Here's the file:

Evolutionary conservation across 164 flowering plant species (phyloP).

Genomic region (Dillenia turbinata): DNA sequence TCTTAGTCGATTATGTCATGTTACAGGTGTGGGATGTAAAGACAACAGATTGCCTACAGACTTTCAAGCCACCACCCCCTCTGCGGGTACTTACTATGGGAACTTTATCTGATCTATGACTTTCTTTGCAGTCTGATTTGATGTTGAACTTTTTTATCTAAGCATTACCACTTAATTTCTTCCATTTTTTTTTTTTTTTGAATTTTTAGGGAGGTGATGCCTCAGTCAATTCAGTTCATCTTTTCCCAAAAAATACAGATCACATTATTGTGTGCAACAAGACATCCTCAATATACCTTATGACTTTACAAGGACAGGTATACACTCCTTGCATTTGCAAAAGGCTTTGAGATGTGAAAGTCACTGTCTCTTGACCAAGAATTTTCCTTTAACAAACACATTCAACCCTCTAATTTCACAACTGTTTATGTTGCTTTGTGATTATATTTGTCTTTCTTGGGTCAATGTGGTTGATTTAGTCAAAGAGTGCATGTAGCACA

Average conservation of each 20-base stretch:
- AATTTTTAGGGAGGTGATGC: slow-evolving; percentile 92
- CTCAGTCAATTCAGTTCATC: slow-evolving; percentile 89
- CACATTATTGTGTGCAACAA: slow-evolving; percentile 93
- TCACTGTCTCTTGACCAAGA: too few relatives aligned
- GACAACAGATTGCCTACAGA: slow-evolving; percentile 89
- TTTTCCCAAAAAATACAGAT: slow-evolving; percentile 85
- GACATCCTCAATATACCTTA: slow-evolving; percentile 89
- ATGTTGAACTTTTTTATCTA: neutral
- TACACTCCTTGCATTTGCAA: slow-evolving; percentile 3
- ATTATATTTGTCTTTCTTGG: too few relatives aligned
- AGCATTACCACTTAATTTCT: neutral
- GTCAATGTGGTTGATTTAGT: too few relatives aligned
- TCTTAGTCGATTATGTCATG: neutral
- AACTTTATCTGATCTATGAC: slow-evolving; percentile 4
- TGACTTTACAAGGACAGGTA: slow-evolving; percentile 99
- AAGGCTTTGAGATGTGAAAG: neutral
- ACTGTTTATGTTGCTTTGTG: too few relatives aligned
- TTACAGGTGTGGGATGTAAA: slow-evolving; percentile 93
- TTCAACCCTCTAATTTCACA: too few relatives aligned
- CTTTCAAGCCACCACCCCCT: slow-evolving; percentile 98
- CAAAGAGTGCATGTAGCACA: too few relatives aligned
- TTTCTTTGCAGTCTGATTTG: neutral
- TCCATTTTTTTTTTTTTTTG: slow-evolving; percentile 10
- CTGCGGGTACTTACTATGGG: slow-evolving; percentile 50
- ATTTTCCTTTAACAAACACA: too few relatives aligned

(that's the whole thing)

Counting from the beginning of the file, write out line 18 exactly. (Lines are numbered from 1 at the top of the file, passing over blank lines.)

- TGACTTTACAAGGACAGGTA: slow-evolving; percentile 99